“Texas Women” is a new television show that premiers July 14, 2011 (CMT).  Have you seen the ads?  A fire rose up inside of me as I watched women flaunting their attitudes and their curves, acting tough like “real men” and using language that makes them appear as hard as nails.  I was surprised at my strong reaction as I watched this ad appear over and over again on the CMT channel.  For a split second I asked myself why it made me so indignant.  It didn’t take me long to figure it out:  The commercial made it appear as though these women are representative of Texas women.  I am a Texas woman.  My daughter, daughter-in-love and granddaughters are Texas women.  It was as though these hard-as-nails women were to be admired and emulated as “real women” of Texas and American society today.  I was insulted.  Now I am upset.

I think part of the reason that I was surprised at the strength of my initial reaction is because I am not insulted often enough.  I have become desensitized to this kind of lie, to commercials with this visual demonstration of tough, hard, drinking, cussing, examples to the women and girls around me.  If I am desensitized when I was raised in a generation where this was not done on the screen, how much more accustomed must younger women and girls see this as some kind of viable type of behavior?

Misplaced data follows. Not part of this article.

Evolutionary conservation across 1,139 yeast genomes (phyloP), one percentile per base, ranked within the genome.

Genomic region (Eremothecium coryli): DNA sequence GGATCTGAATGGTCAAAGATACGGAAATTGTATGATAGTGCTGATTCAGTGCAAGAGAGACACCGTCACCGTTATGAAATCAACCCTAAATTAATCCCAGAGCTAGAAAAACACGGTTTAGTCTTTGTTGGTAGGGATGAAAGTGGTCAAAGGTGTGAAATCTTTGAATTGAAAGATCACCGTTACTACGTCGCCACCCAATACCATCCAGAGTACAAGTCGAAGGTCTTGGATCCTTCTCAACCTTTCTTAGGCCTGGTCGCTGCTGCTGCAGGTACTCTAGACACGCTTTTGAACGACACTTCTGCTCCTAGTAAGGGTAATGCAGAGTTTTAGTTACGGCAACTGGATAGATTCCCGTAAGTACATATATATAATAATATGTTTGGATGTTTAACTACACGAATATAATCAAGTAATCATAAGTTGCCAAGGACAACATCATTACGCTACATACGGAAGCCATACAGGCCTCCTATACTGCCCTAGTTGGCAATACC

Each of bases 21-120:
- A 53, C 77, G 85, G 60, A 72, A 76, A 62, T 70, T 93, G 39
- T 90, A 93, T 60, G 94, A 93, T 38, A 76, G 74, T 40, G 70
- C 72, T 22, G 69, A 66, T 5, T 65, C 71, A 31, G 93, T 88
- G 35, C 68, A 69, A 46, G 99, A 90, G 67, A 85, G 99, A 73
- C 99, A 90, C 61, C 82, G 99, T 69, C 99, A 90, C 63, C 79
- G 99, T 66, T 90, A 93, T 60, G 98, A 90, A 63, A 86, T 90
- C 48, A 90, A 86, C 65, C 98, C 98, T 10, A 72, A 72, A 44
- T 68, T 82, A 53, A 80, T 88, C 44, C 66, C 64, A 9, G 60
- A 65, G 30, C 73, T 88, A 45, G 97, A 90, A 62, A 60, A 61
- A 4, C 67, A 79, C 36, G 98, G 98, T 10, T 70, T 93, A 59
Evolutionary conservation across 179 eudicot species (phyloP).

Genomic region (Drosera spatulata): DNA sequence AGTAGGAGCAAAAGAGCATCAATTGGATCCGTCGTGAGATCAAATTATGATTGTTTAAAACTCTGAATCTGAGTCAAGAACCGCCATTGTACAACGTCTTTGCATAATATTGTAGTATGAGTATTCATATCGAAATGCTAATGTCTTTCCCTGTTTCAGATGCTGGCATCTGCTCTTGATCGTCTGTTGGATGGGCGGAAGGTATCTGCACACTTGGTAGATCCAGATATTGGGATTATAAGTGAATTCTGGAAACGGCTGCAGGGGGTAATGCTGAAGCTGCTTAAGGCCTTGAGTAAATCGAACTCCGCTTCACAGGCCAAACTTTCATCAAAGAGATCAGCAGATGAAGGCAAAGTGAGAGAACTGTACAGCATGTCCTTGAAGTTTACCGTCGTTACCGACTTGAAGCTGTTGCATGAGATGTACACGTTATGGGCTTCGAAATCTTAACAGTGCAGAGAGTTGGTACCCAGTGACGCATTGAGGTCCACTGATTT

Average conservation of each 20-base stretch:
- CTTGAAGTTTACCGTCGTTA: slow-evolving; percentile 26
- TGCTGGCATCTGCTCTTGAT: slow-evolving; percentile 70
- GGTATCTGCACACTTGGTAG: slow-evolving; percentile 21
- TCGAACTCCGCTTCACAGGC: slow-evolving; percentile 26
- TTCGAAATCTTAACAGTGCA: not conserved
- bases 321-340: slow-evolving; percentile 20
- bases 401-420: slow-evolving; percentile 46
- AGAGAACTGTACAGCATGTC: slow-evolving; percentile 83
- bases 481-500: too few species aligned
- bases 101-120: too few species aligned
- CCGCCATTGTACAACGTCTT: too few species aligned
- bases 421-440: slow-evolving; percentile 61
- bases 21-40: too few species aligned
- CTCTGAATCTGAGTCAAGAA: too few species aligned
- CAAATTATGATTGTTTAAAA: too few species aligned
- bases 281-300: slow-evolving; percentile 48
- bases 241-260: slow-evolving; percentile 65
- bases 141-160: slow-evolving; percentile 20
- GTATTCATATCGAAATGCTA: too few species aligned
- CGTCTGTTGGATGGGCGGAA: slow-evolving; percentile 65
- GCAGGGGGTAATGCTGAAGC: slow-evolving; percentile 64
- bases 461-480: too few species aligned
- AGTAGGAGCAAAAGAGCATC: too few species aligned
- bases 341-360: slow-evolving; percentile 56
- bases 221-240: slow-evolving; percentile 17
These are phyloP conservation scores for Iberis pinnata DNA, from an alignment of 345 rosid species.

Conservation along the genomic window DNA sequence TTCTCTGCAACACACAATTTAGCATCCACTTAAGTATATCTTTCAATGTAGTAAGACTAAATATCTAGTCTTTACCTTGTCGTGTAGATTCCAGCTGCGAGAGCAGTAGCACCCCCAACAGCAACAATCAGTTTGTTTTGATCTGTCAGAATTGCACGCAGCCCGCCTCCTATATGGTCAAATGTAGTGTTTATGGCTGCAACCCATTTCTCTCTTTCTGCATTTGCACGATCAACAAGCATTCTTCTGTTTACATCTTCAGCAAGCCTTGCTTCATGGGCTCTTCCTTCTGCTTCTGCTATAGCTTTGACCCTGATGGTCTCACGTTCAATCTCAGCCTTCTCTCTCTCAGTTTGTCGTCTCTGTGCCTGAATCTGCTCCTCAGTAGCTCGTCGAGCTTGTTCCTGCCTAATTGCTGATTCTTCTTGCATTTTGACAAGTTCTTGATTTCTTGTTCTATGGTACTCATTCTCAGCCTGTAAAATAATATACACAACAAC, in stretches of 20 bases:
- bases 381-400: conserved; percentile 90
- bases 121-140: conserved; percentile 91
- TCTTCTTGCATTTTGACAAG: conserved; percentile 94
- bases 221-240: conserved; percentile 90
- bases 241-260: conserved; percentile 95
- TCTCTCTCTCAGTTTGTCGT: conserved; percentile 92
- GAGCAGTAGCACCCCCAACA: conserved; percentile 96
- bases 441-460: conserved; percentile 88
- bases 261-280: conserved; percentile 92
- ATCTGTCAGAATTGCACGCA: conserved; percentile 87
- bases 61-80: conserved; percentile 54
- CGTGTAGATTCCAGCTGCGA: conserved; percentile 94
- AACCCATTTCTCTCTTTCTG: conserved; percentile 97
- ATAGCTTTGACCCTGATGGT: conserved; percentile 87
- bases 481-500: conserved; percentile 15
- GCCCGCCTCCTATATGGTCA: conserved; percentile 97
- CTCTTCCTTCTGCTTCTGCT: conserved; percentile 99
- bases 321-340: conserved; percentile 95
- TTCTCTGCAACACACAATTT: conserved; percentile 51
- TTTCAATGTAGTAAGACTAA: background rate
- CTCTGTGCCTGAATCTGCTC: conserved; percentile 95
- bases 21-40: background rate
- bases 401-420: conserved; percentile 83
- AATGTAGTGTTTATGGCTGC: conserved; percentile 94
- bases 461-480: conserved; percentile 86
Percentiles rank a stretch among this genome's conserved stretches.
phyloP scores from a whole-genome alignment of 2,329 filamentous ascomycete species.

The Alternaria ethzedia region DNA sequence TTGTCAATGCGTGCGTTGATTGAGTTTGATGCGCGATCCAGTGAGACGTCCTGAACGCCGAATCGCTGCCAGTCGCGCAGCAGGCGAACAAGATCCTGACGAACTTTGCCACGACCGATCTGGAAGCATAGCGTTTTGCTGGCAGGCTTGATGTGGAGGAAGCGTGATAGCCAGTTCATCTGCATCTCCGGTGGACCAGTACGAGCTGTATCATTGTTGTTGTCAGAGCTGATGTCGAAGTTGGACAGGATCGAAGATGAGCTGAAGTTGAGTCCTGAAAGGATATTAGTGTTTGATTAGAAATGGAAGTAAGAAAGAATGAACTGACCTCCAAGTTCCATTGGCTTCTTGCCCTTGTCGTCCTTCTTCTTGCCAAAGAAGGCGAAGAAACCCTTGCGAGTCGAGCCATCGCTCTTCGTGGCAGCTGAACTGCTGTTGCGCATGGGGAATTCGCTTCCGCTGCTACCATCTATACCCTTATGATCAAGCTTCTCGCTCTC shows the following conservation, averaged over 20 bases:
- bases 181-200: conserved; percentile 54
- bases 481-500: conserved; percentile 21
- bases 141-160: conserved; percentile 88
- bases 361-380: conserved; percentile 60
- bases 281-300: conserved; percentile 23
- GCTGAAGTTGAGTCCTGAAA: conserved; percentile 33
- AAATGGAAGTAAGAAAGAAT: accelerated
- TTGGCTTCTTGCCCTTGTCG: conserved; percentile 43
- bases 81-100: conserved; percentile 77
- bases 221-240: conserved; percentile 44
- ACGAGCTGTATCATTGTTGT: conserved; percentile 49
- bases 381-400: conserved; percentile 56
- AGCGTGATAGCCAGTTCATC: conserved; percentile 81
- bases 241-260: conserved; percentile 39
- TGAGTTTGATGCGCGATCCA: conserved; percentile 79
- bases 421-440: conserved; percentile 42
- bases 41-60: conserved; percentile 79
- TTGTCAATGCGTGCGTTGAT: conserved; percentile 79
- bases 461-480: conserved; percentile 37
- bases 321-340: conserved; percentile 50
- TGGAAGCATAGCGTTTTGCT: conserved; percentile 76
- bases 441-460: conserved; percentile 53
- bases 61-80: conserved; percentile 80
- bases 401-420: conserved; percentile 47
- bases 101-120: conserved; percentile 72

Who are we teaching our girls to be?  Are we teaching them to talk, walk and fight like men through what we are accepting as humorous or interesting on the screen?  Honestly, I wouldn’t want my son to act like that, let alone my daughter or granddaughters.  I want my daughter and daughter-in-love to be living breathing examples of a real woman; all the while training their girls to be strong, yes, but to have a quiet and gentle spirit that pleases God.  I want the same for your daughters and granddaughters.  There is no doubt in my mind at all that a quiet and gentle feeling is hard to sense in the world in which we now live.  Therefore, a quiet and gentle spirit is even more difficult to identify and develop within ourselves and those who follow us.

It has to be a tremendous hurdle to acquire a true understanding of what this means if mothers and daughters view much television at all, and if there has not been a woman in your life who lived out and taught this kind of gentle character. My hope is that each of us will be wise enough to do what it takes to learn what it means and then live out this kind of wisdom and gentleness in front of our daughters and granddaughters.

My fervent prayer is that this generation of mothers and grandmothers will actively seek to break the chains of what is being modeled wrongly.  We really can raise our girls to have a sense of dignity that is born of strong and gentle character and fitting of a daughter of the King. 

I Peter 3:3-4
New International Version (NIV)

3 Your beauty should not come from outward adornment, such as elaborate hairstyles and the wearing of gold jewelry or fine clothes. 4 Rather, it should be that of your inner self, the unfading beauty of a gentle and quiet spirit, which is of great worth in God’s sight